Florence Welch, the singer behind Florence and the Machine, brings listeners into her dark, twisted, emotional dream with the group’s latest album, Ceremonials. “Only If For A Night,” the album’s opening track, begins with the lyrics, “And I had a dream.” From there the album’s 12 tracks tell the story of cyclical love and heartbreak, joy and desperation. While the struggles described are more like a nightmare, the music itself is the group at its new best.
Florence and The Machine’s sophomore album seems to build on what they started in their first album. Welch’s intense vocals are joined by a variety of unconventional musical elements that complement each other surprisingly well. Her echoing vocals belt the often-painful lyrics, accompanied by danceable beats, tribal drums, strings, and harp.
The group showcases these elements in the opening track, where the strings and percussion create a whimsical background to the offbeat lyrics typical of their music, including lines like, “it was all so strange, and so surreal, that a ghost should be so practical.” The strings launch into a surprisingly classical bridge before Florence shows off the powerful vocals for which she’s so well known.
The swelling strings and upbeat tambourine and drum percussion in “Shake It Out” create a joyous feeling and make you want to dance.
“What The Water Gave Me” and “Never Let Me Go” transition the album into its darker tone, with lyrics about a dying lover and pleading to remain with someone. Here the group utilizes the rawness of Welch’s powerful vocals and the echoing sound quality new to this album to effectively create a haunting, ominous mood. The chorus of “Never Let Me Go” is particularly poignant, as Welch softens her vocals from the otherwise strong vocals of the track to repeat “never let me go” in desperation.
Unfortunately, the excellence of the album thus far is interrupted by “Breaking Down.” With a surprisingly cutesy sound, the song seems completely out of step with the rest of the tracks. While the group still uses interesting strings parts, the chorus vocals are weak with an “ahhhh” that sounds more like an exhale than purposeful lyrics.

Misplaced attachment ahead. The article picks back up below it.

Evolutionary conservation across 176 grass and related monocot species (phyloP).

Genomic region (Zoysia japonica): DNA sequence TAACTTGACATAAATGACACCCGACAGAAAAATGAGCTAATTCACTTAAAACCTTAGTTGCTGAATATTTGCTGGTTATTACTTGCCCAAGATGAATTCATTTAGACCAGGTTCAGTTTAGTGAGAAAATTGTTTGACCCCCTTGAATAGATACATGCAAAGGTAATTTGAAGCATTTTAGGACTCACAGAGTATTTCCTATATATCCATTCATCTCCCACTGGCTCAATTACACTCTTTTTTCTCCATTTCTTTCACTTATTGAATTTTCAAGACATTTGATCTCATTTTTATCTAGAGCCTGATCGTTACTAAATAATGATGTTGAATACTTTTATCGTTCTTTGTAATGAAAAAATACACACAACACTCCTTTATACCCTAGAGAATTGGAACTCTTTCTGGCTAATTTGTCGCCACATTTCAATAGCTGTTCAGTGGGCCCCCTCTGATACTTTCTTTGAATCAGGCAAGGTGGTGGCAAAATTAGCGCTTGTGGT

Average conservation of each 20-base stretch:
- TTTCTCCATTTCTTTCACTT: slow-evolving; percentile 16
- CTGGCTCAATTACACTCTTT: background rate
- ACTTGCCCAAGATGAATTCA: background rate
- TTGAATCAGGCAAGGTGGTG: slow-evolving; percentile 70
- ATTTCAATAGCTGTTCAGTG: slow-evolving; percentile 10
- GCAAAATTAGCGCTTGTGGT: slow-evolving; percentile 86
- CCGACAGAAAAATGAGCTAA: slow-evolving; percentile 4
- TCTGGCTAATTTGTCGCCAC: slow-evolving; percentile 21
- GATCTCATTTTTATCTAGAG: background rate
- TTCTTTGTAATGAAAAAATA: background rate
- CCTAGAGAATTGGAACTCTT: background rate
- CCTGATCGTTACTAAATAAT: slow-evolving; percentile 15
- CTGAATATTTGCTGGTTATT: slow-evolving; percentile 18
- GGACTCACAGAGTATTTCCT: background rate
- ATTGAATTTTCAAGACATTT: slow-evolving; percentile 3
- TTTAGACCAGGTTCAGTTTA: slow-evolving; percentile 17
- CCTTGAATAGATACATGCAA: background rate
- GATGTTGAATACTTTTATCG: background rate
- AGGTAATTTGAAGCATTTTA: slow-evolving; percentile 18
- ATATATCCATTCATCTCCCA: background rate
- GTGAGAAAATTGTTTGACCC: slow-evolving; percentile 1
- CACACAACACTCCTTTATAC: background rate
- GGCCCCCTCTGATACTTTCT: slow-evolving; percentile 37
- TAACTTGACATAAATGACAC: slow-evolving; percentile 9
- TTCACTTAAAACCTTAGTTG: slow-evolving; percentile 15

The next track also shows something new, but much more successfully. “Lover to Lover” shows off Florence’s ability to translate her vibrant voice to a high-energy jazzy number. The vocal runs showcased harken back to the vocals on Lungs that got Welch recognition. The electrical piano is also jazzy and fun, evoking the image of a piano player slamming away at the keys in an old jazz bar.
The rest of the album progresses well, with the exception of one song. While the strings are impressive, the disturbing lyrics of “Seven Devils” about burning cities down, smoking someone out, and sending devils to surround someone are too odd and uncreative. The piano also sounds like a bad Halloween song and when paired with the washed out vocals and boring melody, the song fails in comparison to the rest of Ceremonials.
The other main flaw of the album is the tendency to end a song with a minute of repeating the same lyrics over and over again. Half of Ceremonials’s songs end this way, causing me to wonder whether the group’s usual creativity for impacting crescendo endings was lost on this album. The only song in which the repetition works is “No Light, No Light.” The chorus features what seems to be the dialogue of a painful fight with a lover, so the repetition of the lyrics at the end of the track gives the feeling that this a fight they’ve had many times before, leaving both to feel stuck and unsure.
The last tracks showcase the elements of the group from their older music in addition to the developments made in Ceremonials. Tribal drums, chanting, tambourine paired with the delicacy of strings and harp melodies accompany Welch’s powerful vocals well.
For those familiar with Florence and The Machine’s music, Ceremonials will seem like the next logical step in their artistic growth. The haunting lyrics and mismatched musical elements will be something those unfamiliar with the group will have to adjust to, but the original sound the group creates through these elements is worth any adjustment.